Monday, November 19, 2012

What Kate Likes: Vintage Shopping

I wouldn't say I'm a huge vintage shopper, but I get a good portion of my clothing from vintage shops. I mainly shop on Etsy for vintage because there are some amazing deals on there and I don't have a good vintage shop anywhere near me. Another point in Etsy's favor is that the selection has (for the most part) already been curated by the shop owners, so I don't have to spend my time picking through endless racks of clothing that may or may not be actual vintage.

Here's some tips and tricks that I've picked up through the years:

1. Know your measurements: This is so vital when shopping for vintage online. Vintage sizing runs differently than today's, so don't ever go by the size on the tag, go by the measurements of the garment. If they're not listed with the garment, don't be afraid to message the seller and ask, almost all of them will be more than happy to oblige. Measure your bust, waist, and hips and compare them to the garment to see if it'll fit. If you have wider shoulders, like me, you may want to measure your shoulder width as well to compare.

2. Condition is key: I try to only buy items that are in a "like new" condition or in a really great, hardly-been-worn condition. Again, don't be afraid to ask the seller a million questions about the condition or for more pictures. I try to avoid items with moth holes, stains, ink marks, missing beads/sequins, or other issues that can't be fixed. Is this always avoidable? No, I have been known to fall in love with a sweater or coat with a few teeny moth holes and end up purchasing. Use your judgement.

3. The tailor is your friend: Tailoring is definitely helpful when you're shopping vintage. Find a dress you love, but it's way bigger than you? A tailor can help reshape it so it'll fit you perfectly. I get a ton of my clothing (vintage and non) altered so it fits me really well. It may be a little bit more expensive, but the results are so worth it.

4. Narrow down the search: Use any criteria possible to help narrow down your search online. I tend to have a few fallback designers and decades that I use to help narrow down the selection, but you can really search by anything. If you're looking for a coat, try searching 'wool coat' or 'blue coat' or 'dress coat' or 'Ralph Lauren coat' rather than just 'coat'. This is really helpful if you're searching for something specific, but is also helpful when you're just browsing.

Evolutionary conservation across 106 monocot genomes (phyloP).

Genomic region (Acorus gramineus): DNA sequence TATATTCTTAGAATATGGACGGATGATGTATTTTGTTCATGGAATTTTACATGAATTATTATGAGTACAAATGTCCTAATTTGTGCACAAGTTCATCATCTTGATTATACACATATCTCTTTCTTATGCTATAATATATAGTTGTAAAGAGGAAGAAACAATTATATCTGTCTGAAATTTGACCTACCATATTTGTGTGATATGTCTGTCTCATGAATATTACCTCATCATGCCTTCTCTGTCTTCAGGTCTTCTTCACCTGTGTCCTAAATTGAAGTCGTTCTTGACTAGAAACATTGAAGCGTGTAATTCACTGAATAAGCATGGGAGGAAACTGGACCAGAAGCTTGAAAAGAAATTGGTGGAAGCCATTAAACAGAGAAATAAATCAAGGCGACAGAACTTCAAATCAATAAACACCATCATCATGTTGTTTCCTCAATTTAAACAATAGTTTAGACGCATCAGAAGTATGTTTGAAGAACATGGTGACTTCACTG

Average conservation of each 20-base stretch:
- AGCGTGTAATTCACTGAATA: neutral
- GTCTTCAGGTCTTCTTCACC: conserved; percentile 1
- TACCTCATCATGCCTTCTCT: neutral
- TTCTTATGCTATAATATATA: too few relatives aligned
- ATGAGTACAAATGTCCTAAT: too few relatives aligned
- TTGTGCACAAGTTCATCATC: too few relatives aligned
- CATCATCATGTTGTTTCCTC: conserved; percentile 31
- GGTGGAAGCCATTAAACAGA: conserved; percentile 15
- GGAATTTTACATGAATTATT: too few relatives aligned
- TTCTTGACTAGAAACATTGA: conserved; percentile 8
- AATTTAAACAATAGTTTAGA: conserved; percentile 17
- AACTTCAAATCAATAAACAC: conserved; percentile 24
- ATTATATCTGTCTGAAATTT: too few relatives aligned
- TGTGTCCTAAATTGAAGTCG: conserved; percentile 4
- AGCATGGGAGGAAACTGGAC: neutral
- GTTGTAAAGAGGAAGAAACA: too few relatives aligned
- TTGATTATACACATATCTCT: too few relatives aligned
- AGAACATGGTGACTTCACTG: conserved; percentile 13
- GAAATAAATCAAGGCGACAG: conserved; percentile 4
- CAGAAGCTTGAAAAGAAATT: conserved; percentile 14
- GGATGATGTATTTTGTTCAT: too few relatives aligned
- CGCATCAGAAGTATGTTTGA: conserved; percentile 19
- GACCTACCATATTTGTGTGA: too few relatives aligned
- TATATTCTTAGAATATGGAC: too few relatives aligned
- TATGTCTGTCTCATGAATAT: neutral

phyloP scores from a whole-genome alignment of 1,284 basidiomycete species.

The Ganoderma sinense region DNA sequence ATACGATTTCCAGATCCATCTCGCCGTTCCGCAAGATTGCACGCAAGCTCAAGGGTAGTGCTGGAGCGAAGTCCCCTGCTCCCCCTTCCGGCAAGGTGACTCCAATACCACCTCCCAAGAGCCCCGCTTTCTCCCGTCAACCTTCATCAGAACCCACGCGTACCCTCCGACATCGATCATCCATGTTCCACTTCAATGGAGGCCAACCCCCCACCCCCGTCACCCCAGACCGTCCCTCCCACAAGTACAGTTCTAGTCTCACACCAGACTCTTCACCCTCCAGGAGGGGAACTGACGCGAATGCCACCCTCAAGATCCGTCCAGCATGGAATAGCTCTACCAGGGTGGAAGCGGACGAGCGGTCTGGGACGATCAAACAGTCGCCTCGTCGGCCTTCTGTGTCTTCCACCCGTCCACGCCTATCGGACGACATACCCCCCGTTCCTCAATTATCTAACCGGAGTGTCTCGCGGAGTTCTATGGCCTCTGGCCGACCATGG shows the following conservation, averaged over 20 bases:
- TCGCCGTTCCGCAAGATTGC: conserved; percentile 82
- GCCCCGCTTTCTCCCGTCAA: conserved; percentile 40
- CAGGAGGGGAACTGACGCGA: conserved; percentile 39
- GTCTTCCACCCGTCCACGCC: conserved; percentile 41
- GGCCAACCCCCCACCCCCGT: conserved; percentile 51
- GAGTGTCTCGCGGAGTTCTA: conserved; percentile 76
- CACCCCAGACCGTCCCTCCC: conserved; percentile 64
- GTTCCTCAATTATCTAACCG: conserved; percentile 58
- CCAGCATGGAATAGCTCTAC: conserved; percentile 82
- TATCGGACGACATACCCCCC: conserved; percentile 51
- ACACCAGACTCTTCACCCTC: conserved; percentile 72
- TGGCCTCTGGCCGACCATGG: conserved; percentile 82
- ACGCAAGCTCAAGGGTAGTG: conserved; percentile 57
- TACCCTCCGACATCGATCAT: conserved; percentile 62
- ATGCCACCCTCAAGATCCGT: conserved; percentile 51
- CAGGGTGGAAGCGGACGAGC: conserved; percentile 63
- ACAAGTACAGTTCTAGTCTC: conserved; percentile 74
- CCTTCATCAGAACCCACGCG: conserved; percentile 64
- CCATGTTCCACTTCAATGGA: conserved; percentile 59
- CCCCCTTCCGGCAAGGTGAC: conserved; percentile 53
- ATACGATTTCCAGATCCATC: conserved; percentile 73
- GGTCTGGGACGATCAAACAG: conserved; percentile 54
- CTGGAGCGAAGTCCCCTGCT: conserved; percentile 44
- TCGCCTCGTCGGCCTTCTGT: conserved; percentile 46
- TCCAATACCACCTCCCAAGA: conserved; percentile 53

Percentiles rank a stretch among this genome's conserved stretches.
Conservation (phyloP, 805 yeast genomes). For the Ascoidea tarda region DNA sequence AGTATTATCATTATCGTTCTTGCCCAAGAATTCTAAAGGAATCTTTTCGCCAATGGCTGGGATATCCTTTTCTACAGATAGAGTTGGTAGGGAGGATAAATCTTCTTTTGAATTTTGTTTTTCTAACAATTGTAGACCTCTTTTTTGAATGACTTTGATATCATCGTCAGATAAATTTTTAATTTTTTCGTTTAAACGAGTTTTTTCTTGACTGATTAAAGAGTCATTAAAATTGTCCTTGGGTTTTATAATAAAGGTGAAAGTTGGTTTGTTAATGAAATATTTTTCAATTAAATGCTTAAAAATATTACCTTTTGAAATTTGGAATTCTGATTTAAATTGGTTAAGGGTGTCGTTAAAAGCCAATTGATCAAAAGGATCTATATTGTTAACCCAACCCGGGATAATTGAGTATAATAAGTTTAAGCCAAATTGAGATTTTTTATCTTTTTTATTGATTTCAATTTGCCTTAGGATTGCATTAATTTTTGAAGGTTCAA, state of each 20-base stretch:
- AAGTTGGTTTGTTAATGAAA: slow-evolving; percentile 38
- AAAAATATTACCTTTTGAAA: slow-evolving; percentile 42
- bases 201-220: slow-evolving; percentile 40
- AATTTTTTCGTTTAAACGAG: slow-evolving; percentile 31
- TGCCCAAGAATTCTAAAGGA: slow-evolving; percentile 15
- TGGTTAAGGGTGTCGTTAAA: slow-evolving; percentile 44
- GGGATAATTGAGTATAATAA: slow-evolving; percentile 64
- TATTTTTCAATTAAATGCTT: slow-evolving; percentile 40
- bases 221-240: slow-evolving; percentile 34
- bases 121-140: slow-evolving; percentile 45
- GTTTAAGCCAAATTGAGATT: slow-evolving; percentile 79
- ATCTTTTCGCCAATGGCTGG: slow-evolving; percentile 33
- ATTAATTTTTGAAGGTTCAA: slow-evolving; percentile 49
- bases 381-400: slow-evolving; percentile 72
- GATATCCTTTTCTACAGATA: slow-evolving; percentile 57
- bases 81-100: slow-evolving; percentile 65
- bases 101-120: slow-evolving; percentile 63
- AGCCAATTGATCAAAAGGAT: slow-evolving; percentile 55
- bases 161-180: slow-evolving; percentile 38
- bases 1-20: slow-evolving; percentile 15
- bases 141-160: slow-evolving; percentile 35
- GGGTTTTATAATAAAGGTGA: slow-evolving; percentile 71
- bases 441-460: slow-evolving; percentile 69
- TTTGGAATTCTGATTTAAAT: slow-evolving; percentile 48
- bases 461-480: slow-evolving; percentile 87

5. Buy what you love: On Etsy, you can add items and shops to your favorites. This is helpful if you're on the fence about something, just add it to your favorites and think about it overnight. The one downside is that it could be gone. I try to buy things that I either just love, can't stop thinking about, or are easily worked into a wardrobe of contemporary clothing. I tend to ask myself "would you buy this if you saw it in a modern store today?" and if the answer is yes, it's a winner. If the answer is maybe or no, then I think about it and most often pass. This helps you avoid looking like you're wearing a costume.

6. Don't overlook potential: Love a dress but really hate the long sleeves and think it would look better and be worn more with 3/4 sleeves? That's what your tailor is for. A good tailor will be able to do almost anything to a garment to make it more wearable.

I tend to avoid vintage shoes because worn shoes gross me out, but that doesn't mean you have to. I mainly shop for clothing, but really the possibilities out there are endless. Do a little research and know what you're comfortable with, then go shop! I am definitely not a vintage expert, but I know what I like, what I'll wear, and what looks good on me. I read all of the available information and ask questions if I need more, which helps me avoid problems most of the time.

Happy shopping!

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